Published on January 31st, 2012 | by Zachary Shahan3
Luminescent Solar Concentrator Efficiency Improvement from UC-Merced Researchers
January 31st, 2012 by Zachary Shahan
First of all, if you want an intro on luminescent solar concentrators (as I did), check out that Wikipedia page linked above.
Now, the important news is that a team of researchers at the University of California, Merced (UC Merced), has found a way to redesign luminescent solar concentrators in order to make them “more efficient at sending sunlight to solar cells.”
“We tweaked the traditional flat design for luminescent solar concentrators and made them into cylinders,” UC Merced physics professor Sayantani Ghosh, the lead researcher, said. “The results of this architectural redesign surprised us, as it significantly improves their efficiency.”
Luminescent Solar Concentrators’ Limitations
From the UC Merced news release: “The main problem preventing luminescent concentrators from being used commercially is that they have high rates of self-absorption, Ghosh said, meaning they absorb a significant amount of the light they produce instead of transporting it to the solar cells.”
That explains why most of us probably hadn’t heard about this technology until now.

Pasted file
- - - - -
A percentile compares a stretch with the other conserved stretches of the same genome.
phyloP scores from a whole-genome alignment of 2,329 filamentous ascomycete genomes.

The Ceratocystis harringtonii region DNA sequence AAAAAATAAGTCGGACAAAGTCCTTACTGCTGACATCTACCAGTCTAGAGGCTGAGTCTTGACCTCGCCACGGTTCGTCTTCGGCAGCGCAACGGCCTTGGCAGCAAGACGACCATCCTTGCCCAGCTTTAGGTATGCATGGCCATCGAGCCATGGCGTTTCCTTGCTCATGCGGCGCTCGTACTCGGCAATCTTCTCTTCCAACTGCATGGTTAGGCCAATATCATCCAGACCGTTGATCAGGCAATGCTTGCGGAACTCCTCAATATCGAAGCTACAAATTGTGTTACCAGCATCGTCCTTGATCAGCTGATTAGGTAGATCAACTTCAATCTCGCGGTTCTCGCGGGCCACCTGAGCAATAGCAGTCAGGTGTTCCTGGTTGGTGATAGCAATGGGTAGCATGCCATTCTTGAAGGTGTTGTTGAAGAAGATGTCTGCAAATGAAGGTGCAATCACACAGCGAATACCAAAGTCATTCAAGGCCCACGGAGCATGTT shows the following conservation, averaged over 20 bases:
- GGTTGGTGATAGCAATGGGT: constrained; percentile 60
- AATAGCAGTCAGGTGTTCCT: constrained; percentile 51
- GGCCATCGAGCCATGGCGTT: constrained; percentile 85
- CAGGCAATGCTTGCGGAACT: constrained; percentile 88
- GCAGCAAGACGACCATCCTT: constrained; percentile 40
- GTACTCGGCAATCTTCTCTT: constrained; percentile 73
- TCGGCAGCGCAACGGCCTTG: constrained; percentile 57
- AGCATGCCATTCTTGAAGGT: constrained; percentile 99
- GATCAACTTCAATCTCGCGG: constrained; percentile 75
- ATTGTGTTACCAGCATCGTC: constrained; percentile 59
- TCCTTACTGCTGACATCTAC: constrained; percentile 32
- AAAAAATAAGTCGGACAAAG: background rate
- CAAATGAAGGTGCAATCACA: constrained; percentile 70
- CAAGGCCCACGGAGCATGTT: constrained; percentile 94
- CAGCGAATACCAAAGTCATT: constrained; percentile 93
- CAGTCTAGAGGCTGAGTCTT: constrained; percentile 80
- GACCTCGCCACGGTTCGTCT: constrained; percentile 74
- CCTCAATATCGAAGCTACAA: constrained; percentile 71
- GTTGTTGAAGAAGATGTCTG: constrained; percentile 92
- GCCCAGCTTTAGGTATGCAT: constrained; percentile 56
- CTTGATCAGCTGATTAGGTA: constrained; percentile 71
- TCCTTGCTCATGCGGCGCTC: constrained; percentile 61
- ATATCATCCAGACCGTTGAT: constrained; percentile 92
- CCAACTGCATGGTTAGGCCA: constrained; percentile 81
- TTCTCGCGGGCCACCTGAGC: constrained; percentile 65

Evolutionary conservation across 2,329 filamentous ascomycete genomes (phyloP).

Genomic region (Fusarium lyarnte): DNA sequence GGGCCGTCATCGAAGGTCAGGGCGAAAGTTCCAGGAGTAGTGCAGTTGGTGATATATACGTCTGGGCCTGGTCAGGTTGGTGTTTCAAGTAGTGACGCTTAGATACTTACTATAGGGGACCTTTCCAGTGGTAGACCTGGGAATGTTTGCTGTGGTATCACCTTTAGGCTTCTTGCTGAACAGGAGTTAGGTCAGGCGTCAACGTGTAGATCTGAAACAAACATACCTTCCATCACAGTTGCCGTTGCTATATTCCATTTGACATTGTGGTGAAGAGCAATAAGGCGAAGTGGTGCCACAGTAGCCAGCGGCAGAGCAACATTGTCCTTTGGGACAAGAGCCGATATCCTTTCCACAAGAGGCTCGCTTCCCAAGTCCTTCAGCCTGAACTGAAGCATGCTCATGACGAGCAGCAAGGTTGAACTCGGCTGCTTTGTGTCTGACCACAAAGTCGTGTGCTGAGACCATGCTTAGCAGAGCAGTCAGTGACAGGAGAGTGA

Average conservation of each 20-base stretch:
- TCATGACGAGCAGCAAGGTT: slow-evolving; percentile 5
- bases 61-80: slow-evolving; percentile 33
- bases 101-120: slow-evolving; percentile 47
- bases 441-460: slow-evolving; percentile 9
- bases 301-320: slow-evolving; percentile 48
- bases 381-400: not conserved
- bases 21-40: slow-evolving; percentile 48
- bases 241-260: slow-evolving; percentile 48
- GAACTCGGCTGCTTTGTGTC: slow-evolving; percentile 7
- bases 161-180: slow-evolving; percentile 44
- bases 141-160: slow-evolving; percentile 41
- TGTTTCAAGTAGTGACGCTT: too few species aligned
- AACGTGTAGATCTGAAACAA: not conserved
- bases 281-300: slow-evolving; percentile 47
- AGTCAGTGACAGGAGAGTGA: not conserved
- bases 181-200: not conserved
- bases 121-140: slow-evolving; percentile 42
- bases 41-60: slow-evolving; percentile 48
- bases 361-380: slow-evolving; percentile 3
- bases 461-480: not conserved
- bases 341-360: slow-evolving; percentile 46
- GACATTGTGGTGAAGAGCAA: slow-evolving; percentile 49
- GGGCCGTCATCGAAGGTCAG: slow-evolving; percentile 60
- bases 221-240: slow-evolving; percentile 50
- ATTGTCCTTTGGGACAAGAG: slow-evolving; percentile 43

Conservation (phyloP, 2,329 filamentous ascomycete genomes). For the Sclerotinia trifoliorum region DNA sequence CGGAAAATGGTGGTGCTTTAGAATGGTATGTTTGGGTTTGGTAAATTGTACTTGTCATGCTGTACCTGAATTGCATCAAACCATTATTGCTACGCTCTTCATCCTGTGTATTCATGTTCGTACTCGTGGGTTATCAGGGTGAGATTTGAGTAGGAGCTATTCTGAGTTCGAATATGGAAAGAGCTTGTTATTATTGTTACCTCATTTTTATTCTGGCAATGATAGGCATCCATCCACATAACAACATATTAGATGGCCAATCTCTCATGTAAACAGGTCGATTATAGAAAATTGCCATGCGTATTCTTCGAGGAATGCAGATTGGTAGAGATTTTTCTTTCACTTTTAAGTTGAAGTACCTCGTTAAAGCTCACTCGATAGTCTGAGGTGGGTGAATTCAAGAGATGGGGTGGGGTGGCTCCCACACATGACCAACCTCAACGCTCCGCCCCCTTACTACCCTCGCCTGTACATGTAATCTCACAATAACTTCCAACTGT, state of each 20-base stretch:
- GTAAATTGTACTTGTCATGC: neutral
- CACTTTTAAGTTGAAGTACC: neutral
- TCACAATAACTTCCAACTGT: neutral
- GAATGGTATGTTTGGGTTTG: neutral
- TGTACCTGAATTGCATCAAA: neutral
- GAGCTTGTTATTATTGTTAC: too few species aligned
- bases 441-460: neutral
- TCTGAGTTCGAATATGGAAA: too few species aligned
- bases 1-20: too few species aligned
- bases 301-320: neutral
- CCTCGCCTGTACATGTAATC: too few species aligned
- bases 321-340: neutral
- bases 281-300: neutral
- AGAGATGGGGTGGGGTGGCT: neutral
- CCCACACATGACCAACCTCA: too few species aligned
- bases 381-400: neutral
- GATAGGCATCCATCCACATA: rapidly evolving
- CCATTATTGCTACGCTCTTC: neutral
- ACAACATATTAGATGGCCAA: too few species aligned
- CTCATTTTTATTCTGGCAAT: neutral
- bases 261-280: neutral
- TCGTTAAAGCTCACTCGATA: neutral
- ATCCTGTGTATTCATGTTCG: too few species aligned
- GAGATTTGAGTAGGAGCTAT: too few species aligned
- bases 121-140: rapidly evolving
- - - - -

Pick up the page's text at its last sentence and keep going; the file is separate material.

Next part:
Improving Efficiency with Hollow Cylindrical Design
But, as Ghosh noted above and UC Merced presents more specifically, the team found that “hollow cylinders absorb more sunlight while having lower self-absorption losses.”
Luminescent Solar Concentrator Advantages
As noted in the Wikipedia introduction on luminescent solar concentrators above, the main advantage of this solar technology is that it works better than traditional cells in diffuse sunlight, meaning that 1) these concentrators work better on cloudy days, and 2) they don’t need to face the sun directly and, thus, don’t require sun-tracking mechanisms.
Could These Be Commercially Viable?…
According to Ghosh, this discovery could make luminescent solar concentrators commercially viable. The new design improves performance without increasing the number of quantom dots needed, so the cost isn’t going to change much, if at all.
“This saves on infrastructure costs and also opens up the possibility that the collectors can be integrated onto vertical surfaces like walls and windows,” UC Merced writes. “The next step is to develop a large array of hollow cylindrical luminescent solar concentrators and track the efficiency of the panel.”
What Are Quantum Dots?
If you skipped the Wikipedia intro above, quantum dots are embedded in the concentrators and allow them to “absorb solar radiation over a broad range of colors and re-emit it over a narrower range,” UC Merced summarizes.
More on UC Merced’s Research
Other members of the research team included Richard Inman, Georgiy Shcherbatyuk, Dmitri Medvedko, and Ajay Gopinathan.
A paper on the work, “Cylindrical luminescent solar concentrators with near-infrared quantum dots,” has been published in the journal Optics Express.